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Sustainable Food Systems cohort examines the future of food systems under the Trump administration

The students and faculty of PSU’s new Graduate Certificate in Sustainable Food Systems gathered in January for their first cohort event. The certificate brings together students and faculty from diverse academic areas as a collaborative effort by the College of Urban and Public Affairs, the Graduate School of Education, the College of Liberal Arts and Sciences, the School of Business Administration, and the Institute for Sustainable Solutions. The event was an opportunity to meet each other over coffee and engage in a discussion about the future of food systems issues under the new federal administration.

Certificate co-director Megan Horst began the discussion on a high note, with a brief presentation highlighting progress relevant to food systems in recent years such as 40 states passing living wage ordinances, improvements in the fast food industry, jurisdictions passing a soda tax to raise funds for public health initiatives, and local movements led by activists for the Driscoll boycott and farmers in Bellingham, WA. Concerns about the impact of the new administration range from Donald Trump’s pick to lead the U.S. Food and Drug Administration, to the potential defunding of Barack Obama’s policies on healthy school lunches, among other things.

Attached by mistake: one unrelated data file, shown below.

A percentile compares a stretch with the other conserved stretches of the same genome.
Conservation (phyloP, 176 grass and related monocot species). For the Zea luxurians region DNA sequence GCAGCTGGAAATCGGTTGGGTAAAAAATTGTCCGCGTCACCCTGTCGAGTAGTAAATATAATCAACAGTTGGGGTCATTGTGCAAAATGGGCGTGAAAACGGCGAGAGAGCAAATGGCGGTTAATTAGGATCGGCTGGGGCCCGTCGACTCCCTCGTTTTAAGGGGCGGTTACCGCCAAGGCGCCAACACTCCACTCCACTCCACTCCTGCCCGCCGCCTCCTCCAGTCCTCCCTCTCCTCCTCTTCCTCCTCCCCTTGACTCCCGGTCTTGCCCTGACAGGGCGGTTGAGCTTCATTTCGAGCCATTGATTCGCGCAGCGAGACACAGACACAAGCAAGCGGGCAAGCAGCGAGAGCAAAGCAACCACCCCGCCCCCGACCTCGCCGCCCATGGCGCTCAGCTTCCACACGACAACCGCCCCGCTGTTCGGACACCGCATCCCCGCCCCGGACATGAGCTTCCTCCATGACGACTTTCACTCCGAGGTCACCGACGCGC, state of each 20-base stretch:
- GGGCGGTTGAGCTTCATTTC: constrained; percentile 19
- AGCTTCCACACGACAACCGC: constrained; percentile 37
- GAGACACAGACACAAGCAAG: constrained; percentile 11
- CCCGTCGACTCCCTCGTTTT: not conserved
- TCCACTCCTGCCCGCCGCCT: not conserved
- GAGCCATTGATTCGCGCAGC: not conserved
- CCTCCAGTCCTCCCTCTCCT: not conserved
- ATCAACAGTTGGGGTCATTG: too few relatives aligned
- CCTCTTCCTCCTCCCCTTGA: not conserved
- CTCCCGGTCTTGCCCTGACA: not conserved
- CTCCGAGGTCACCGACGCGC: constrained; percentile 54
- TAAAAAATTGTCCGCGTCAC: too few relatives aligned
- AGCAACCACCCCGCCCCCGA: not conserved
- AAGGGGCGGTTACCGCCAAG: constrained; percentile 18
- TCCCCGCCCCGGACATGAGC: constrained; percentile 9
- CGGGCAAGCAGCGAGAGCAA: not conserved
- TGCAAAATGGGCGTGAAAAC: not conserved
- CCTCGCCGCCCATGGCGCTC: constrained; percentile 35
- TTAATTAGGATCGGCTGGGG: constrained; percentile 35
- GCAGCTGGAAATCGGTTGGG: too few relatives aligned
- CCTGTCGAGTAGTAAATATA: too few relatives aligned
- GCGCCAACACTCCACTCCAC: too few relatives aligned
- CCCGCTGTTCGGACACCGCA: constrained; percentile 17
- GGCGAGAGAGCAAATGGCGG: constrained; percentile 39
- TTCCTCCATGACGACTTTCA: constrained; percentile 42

Daniel Wong, academic director of the Undergraduate Supply & Logistics Management Program, offered some insight about the often-demonized GMOs, using the examples of hypoallergenic cotton, drought-resistant crops, and vitamin-fortified food as some positive outcomes that have come from the controversial practice. Expanding the discussion, several faculty emphasized the need to address farmers’ real world concerns. Specifically, the challenge is finding a way for them to meet their bottom line, while making ecologically sustainable choices. There was a consensus that education and outreach, along with making a genuine effort to connect with the more conservative mainstream segment of the farming population, is key going forward.

Other concerns raised by faculty and students about the next four years were the uncertain future of the SNAP program, and the potential for universities and colleges to lose their autonomy as incubators of free thought through targeted funding cuts and changing tenure laws. In light of these challenges, it was agreed that keeping the Good Food Movement alive on a local level is essential to the future of sustainable food systems, and that includes being supportive and informed consumers.

Students enjoyed having the opportunity to talk about issues intrinsic to the program with their colleagues and professors, and future cohort events in the work include a farm visit and guest speaker series.